The Fountainhead

The Fountainhead - Leonard Peikoff, Ayn Rand I've avoided reading the books of Ayn Rand for many years, but thought I would give this work a try. I was pleased to find that the story was much more interesting than I anticipated. I found myself really admiring the structure of this work. She breaks it into four distinct parts that follow various central characters. The nice thing about a novel of this length, that follows people over many years of their lives, is that the the length mirrors that scope, giving the reader some sense of the time that has passed. This allows for all sorts of emotional content that shorter works either lack or handle badly.

I also found that the objectivist philosophy at the heart of the book didn't bother me very much. I'm about as altruistic as they come. I don't think high school English teacher would qualify me as a "creator," but probably a "parasite" instead. None of it ruffled my feathers. I can see Rand's point, and I agree with her that subjugating the individual will is not usually a desirable thing (unless I'm meditating). I feel like Rand looked around at society and saw people giving their power away left and right, making themselves small, not living to their potential. She had good, noble intentions in mind, and it's hard for me to dismiss someone with good intentions. She is not advocating any sort of government or political system. She is advocating individuals working to their greatest potential.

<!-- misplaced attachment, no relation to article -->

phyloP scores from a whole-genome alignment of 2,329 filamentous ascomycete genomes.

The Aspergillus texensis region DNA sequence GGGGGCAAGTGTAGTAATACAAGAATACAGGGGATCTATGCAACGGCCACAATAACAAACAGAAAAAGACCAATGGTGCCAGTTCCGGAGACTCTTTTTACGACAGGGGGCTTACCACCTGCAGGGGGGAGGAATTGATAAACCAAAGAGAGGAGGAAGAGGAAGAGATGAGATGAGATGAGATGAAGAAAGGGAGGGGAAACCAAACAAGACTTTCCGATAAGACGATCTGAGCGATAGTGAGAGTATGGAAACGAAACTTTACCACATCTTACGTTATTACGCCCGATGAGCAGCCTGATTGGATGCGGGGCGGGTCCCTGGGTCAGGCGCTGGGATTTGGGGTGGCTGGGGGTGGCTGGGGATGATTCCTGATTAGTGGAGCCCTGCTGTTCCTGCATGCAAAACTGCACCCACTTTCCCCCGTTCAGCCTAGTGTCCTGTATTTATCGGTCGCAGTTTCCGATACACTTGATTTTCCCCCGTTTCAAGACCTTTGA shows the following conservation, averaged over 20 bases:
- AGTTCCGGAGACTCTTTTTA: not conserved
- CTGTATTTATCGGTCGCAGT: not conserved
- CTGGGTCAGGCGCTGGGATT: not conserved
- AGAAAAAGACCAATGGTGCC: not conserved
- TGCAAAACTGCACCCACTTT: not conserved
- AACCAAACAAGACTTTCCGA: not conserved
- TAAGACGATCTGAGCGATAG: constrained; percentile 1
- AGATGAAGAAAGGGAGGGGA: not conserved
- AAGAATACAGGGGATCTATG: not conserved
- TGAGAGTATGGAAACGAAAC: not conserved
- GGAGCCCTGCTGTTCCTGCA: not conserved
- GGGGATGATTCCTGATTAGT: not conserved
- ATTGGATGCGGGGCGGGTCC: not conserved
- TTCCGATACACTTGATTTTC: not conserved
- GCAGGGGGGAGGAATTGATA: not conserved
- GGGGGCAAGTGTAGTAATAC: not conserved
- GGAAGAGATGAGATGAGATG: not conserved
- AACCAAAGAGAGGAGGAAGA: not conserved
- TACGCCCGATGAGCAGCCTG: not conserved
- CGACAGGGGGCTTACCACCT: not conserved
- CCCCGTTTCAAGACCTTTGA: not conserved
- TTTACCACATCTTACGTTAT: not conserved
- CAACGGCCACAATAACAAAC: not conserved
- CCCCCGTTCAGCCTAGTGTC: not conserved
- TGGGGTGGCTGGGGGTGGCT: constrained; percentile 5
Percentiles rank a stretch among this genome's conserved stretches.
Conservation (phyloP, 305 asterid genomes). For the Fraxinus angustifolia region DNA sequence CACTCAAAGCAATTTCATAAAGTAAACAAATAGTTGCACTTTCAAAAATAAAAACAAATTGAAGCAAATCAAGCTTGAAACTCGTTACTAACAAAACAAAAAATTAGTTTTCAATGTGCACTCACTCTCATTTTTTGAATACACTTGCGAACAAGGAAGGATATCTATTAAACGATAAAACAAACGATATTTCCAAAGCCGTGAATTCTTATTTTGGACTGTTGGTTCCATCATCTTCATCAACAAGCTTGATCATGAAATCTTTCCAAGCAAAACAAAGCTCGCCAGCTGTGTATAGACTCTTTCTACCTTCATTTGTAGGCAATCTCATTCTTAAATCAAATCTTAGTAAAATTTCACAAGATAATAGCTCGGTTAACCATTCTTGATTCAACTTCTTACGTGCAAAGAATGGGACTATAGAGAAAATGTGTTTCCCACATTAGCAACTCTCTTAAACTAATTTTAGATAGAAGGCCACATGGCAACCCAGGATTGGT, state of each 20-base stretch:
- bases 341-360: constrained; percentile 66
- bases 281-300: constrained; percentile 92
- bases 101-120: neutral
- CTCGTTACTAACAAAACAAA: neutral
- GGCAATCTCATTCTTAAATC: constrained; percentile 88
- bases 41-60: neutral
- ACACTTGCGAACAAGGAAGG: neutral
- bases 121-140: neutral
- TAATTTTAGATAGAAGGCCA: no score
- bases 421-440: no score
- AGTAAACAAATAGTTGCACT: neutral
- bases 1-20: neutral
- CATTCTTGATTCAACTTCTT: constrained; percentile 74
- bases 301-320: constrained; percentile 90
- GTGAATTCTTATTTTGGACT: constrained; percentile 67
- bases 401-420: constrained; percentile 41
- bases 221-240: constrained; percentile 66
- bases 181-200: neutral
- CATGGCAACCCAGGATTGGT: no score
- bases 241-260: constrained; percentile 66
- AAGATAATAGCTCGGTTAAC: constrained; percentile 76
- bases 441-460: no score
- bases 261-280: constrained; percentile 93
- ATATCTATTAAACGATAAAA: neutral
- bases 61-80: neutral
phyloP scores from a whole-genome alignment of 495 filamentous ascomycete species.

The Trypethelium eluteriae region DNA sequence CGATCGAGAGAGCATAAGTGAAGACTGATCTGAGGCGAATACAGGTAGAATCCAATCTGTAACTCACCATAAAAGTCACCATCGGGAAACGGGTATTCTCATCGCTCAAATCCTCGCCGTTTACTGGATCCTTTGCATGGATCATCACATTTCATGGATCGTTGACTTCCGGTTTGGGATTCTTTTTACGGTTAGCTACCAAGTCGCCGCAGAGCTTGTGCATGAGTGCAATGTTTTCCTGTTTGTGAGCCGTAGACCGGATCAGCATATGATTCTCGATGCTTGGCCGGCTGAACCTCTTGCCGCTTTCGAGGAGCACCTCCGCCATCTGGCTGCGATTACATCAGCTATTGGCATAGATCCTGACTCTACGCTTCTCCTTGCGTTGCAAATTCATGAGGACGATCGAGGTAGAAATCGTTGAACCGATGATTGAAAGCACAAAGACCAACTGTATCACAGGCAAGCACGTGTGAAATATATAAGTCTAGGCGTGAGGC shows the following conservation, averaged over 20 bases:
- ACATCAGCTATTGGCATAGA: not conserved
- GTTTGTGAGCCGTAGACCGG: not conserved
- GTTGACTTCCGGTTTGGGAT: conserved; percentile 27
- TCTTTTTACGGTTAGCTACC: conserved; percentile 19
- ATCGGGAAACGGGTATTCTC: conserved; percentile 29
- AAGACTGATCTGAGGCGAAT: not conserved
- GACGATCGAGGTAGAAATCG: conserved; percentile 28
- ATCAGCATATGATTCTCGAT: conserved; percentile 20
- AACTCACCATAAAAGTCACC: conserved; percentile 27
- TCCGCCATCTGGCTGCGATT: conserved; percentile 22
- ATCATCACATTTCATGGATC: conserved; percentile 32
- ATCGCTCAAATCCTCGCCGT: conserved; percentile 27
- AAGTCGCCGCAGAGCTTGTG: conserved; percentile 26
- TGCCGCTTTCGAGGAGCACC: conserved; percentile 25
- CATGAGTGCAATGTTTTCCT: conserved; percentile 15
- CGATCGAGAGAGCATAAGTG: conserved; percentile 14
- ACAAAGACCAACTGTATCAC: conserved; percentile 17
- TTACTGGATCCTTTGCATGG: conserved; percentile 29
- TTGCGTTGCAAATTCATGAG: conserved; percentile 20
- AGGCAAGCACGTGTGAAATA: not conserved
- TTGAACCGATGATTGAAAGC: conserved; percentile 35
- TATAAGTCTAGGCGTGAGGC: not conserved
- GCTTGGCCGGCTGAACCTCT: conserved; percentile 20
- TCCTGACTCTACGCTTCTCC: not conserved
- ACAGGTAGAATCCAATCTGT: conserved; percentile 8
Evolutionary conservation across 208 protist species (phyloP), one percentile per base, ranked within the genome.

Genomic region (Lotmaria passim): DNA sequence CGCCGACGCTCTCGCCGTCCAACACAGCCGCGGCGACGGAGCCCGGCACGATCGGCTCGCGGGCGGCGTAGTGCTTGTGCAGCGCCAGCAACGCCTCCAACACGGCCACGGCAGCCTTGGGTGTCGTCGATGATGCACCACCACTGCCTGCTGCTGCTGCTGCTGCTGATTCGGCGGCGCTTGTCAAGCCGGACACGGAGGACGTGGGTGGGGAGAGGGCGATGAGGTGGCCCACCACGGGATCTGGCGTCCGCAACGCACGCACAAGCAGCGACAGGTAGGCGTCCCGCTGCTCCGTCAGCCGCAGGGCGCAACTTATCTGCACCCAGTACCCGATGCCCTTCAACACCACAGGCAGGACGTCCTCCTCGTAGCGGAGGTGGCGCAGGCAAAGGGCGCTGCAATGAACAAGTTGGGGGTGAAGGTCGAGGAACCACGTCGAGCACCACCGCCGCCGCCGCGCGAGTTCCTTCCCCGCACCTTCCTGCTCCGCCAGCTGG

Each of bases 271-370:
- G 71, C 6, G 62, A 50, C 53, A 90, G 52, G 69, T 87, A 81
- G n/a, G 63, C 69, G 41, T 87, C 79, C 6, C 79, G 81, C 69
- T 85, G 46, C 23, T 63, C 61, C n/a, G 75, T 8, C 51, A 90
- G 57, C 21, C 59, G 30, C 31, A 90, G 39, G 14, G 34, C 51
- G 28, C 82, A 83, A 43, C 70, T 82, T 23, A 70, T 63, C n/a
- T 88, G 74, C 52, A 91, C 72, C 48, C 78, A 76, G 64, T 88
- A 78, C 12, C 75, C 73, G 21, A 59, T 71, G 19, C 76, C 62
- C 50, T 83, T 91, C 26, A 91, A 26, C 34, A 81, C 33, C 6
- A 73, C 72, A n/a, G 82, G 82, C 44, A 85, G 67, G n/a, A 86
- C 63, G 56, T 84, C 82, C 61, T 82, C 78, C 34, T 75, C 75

My one real issue is her handling of pity, of charity, of the sick and enfeebled. There's a frightening tendency in the book to characterize people with disabilities as repulsive creatures. The part, for example, where the Stoddard Temple is given over to becoming a home for the disabled is written as if this is the loathsome antithesis of great achievement. However, Rand was little different than most people of her time in these characterizations. Only in recent years have people started treating the disabled as something more than subhuman.